§ 2.25 p.m.
§ [The Question was as follows:
§ To ask Her Majesty's Government what steps, if any, have been taken to safeguard recipients of Maundy Money from persistent pestering by persons wishing to purchase such Maundy Money; and whether any offences have been committed against such recipients.]
§ LORD BESWICK
My Lords, I understand that this year the Royal Almonry Office arranged for the recipients of Maundy Money to be warned to expect approaches from coin dealers. I am aware that certain approaches made to recipients after the Maundy Service were reported in the Press; but so far as we know none of the incidents reported constituted a criminal offence.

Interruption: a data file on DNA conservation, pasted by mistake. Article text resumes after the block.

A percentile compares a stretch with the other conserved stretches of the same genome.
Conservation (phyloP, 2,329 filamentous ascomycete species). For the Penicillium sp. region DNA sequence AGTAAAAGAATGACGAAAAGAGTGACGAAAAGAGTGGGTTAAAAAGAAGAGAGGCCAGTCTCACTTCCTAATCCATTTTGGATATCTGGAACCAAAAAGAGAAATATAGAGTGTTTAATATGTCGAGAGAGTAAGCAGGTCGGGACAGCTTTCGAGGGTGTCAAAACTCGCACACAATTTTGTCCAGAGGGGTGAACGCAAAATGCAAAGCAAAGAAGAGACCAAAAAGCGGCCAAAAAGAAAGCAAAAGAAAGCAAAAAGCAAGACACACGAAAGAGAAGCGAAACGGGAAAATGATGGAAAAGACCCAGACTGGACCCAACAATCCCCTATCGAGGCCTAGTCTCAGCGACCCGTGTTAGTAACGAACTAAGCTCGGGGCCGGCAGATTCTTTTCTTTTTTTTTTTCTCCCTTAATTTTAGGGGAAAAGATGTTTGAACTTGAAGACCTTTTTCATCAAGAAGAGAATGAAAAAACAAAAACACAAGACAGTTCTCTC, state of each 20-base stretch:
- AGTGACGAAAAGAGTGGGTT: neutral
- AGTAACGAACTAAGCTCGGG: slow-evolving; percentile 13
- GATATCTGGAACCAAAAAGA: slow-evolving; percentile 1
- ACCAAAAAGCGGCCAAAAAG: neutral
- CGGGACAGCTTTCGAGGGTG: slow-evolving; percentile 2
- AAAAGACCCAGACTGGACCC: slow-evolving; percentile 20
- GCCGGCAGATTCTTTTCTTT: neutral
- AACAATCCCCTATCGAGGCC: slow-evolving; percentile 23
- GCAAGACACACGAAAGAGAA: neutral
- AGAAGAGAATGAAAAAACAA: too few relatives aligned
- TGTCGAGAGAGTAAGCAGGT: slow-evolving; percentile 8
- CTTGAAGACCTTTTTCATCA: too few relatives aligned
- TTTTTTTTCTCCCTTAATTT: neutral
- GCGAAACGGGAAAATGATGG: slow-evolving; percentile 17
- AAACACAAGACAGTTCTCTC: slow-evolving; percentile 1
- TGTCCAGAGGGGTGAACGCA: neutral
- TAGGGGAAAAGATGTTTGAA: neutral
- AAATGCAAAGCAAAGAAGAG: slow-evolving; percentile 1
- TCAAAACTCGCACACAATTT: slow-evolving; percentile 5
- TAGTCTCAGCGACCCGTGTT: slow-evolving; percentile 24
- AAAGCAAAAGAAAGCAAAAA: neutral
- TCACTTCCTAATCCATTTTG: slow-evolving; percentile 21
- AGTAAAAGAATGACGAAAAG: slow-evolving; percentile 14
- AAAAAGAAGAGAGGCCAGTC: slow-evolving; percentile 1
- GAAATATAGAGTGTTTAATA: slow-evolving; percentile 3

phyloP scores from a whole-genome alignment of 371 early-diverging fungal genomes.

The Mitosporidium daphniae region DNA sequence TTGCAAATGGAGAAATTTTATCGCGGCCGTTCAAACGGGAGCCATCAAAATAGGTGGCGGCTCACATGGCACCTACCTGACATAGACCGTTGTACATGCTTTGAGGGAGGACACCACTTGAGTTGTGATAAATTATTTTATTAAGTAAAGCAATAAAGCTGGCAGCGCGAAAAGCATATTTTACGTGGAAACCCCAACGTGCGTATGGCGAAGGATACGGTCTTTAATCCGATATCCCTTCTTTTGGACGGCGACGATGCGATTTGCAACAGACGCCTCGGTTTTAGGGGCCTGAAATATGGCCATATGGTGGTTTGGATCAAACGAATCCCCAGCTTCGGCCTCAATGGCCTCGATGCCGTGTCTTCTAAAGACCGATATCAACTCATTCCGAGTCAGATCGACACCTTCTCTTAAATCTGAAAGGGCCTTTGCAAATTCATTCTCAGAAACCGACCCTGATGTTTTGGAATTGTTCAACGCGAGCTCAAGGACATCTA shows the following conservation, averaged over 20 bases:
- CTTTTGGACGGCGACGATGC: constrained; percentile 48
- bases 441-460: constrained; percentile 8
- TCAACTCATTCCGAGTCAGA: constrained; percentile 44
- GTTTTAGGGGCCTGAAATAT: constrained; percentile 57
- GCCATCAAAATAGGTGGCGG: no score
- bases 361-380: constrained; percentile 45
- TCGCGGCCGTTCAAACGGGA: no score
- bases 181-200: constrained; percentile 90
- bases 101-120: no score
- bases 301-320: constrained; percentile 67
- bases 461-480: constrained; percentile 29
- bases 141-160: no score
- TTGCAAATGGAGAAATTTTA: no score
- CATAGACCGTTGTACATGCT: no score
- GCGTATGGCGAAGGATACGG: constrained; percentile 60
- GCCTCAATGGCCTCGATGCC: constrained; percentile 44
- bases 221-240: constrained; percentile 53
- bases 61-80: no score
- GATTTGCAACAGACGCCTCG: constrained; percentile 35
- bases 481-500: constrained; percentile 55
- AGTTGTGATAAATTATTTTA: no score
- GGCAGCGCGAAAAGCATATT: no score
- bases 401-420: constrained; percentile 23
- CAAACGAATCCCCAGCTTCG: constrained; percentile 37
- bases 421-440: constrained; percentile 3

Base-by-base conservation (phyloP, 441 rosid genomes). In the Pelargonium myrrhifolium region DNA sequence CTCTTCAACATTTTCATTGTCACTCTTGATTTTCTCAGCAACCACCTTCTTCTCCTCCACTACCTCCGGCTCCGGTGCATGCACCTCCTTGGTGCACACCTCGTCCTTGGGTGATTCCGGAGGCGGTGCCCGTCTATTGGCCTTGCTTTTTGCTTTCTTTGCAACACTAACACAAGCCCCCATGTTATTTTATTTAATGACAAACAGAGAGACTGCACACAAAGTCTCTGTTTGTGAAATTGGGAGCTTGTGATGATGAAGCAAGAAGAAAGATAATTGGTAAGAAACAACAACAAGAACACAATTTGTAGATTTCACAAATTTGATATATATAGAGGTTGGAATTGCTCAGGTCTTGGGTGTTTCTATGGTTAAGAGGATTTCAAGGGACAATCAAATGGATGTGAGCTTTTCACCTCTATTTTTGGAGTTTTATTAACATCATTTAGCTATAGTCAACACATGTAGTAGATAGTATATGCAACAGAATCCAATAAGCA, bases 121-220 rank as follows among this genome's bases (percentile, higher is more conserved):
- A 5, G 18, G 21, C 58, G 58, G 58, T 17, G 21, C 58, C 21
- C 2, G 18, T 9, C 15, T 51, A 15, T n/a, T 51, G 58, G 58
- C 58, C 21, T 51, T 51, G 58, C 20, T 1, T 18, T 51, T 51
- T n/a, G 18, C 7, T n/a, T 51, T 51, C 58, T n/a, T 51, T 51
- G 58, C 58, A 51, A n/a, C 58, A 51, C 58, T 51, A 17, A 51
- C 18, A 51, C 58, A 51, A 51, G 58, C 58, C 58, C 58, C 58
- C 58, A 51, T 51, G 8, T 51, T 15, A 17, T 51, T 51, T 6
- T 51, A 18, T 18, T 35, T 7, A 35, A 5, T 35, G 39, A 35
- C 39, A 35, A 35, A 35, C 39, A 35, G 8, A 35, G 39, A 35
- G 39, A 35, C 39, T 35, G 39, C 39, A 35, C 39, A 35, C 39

§ LORD WADE
My Lords, while I recognise that the recipients of Maundy 452 Money are free to sell if they so wish, although I believe the great majority do not wish to do so, may I ask the noble Lord whether he would agree that to harass old people in an endeavour to get them to sell, sometimes at less than the true value, is to be deplored? Can any practical steps be taken to discourage this type of exploitation?
§ LORD BESWICK
My Lords, it is conceivable that the Newspaper Proprietors' Association could recommend their members not to accept from coin dealers the sort of advertisement which appeared in the Press at the time of the Canterbury Service at Easter. I understand it is also being considered whether the prior publication of the list of recipients could be withheld. As for the rest, this of course, as the noble Lord says, is not a criminal offence, but there is a matter of good taste involved, and I should like to think the noble Lord's Question underlines that fact.